22. 22. XML The driving focus for XML has been facilitating a revolution in the way technology applications are d i li ti designed,d developed and deployed This addressed the failure of preceding approaches to adapt to genuinely open systems This focus explains a g p great deal about the character of XML
  23. 23. Web 2.0 – The Social Web The second Emergent revolution in consequence web adoption of integration 1940 1960 1980 2000 2010
  24. 24. Web 2.0 – All About Engagement Web 2 0 has been called “The Participatory Web” 2.0 The Web Key technical elements include: AJAX – Asynchronous JavaScript and XML simple syndication protocols – RSS / ATOM simplified web services – Aggregator APIs Folksonomies – collaborative tagging Processable content – XHTML / CSS / Microformats Addressable, traceable, dynamic, collaborative content – wiki / blog Much closer to the original idea behind the ‘web’ The centrality of XML in making this possible is often missed
  25. 25. What About Content?
  26. 26. What XML has meant for Content Authors Authoring in XML exhibits two contradictory challenges Too much markup Gets in the way of creating content Forces a reliance on unfamiliar tools Adds a level of technical complexity to what is a creative task Not enough markup Some content demands precision Authors need clear guidance and useful feedback in order to satisfy this demand As more content is delivered to applications, this is more common
  27. 27. What XML has meant for Information Architects Information Modeling Syntax stabilization (restriction) Vocabulary definition constraints Models mirror communication patterns less naturally Sought simplicity & processability New language for declaring rules XML Schema (data constraints) Implementation Specific constraints on markup use Encourages instance verbosity Many complexities reintroduced Application challenges remained
  28. 28. What XML has meant for Publishers XML Multi-Format Multi Format Automatic Publishing Authoring ith A th i with Structured Markup
  29. 29. What XML has really meant for Publishers XML Persistent Multi-Channel Interaction Continuous C ti Collaboration
  30. 30. Content Happens What is the nature of content really? Is it just the physical trace of an expression? Is it always new and original? No - Not really Or does content mix what previously existed with something new? Yes – More Likely Maybe content is fundamentally synthetic (an aggregate or composite) if d t ll th ti ( t it ) accumulates over time and evolves continuously through use is far from static and follows a path that is not predictable Maybe content is more of a process than a product?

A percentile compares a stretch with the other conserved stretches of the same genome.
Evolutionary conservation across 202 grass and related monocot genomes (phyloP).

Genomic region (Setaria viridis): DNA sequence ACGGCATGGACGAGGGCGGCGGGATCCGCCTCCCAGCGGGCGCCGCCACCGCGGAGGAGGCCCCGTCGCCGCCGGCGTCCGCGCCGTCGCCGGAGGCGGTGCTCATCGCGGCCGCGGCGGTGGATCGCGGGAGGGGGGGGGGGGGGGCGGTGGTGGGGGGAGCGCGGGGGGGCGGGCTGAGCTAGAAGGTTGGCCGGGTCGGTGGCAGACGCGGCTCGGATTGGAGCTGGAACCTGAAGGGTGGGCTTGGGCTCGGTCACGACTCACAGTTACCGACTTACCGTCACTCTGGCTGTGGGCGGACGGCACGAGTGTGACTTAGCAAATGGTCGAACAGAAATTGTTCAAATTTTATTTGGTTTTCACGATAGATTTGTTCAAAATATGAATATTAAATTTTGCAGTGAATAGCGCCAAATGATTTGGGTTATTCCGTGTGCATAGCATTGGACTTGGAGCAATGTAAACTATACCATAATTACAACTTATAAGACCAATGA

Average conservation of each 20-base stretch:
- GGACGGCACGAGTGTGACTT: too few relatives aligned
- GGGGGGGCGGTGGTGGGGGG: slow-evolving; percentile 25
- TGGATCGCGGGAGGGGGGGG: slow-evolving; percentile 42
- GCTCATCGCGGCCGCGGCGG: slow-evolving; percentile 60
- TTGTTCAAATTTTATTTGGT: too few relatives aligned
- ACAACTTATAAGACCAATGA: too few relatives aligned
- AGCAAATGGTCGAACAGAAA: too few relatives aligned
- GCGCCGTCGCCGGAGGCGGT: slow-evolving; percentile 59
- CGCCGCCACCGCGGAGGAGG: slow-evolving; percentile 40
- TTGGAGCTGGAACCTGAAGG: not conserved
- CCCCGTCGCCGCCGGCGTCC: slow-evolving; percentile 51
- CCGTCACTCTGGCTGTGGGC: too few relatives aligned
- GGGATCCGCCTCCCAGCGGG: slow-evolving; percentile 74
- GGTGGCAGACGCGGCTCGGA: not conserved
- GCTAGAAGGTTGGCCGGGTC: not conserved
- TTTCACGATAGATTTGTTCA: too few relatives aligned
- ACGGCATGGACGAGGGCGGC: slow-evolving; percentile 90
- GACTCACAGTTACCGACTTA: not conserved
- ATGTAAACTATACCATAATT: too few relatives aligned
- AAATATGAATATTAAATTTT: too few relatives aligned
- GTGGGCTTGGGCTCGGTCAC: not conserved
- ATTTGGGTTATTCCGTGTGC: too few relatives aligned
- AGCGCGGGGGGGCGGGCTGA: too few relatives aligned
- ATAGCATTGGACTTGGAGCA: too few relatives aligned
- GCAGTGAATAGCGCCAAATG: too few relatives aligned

31. 31. Embedded Markup Considered Harmful (1997) Ted Nelson Has been a vocal critic of structured markup Sees it as an impediment & an intrusion Primary Objections to Embedded Markup Complicates editing & change tracking Impedes transpublishing Theodor (Ted) Holm Nelson Reuse must be unimpeded Reuse often introduces changes Enforces unnatural & constraining structures on communication Ef tl t ii tt i ti What is needed would accommodate: The “anarchic and overlapping relations” pp g “deep version management” the “vast interconnectedness of ideas” ... Hypertext
  32. 32. Something on the Hypertext Horizon Darwin I f D i Information T i A hit t ti Typing Architecture (DITA) Online Access Wireless Access Customers Call Centre Staff C ll C t St ff Print Manuals PDF Sources Topics Repositories Maps Products Emerging out of the relatively mundane world of software and hardware documentation. An assemblage of “SGML Dirty Tricks”…
  33. 33. The Tao of DITA: Handling Variability & Change Type Hierarchy Maps Default Topic Behaviour Applications A Core Behaviour Concept Task Reference Specializations Specific Specialization Overrides Domains highlight programming software UI Base Elements new semantics specialization Introduces and continues to evolve a framework for handling content and its challenges more gracefully. Application layers are given a chance.
  34. 34. DITA enables an interesting mix of practices Promotes simplified markup for most content Allows specialization to be introduced When more detailed markup guidelines help authors When precise markup is essential for downstream applications Is introducing more sophisticated reuse behaviour
  35. 35. The Emergence of Content Technologies The initial focus of XML has not been on content DITA represents a serious p effort to direct attention towards the challenges of content The appearance of Web 2.0 is a sign that the infrastructure is maturing in its content handling Simplified interfaces Dynamic version management Instant l b l i t I t t global interaction ti Hypertext is becoming possible
  36. 36. XML Returns from the Wilderness Saint Jerome Headed into isolation in the Syrian Desert Learned Hebrew Was able to create a new Latin translation of the bible (Vulgate) Established the t d d f E t bli h d th standard reference XML The fruits of success in application pp integration are being seen (Web 2.0) DITA shows promise Addressing key content challenges Leveraging more of the SGML legacy St Jerome in his Study Creating industry momentum Albrecht Dürer (1492)
  37. 37. Conclusion We can start to handle & leverage content in its true h i it t hypertext form t tf -- for the first time Joe Gollner VP e-Publishing Solutions Stilo International S il I i l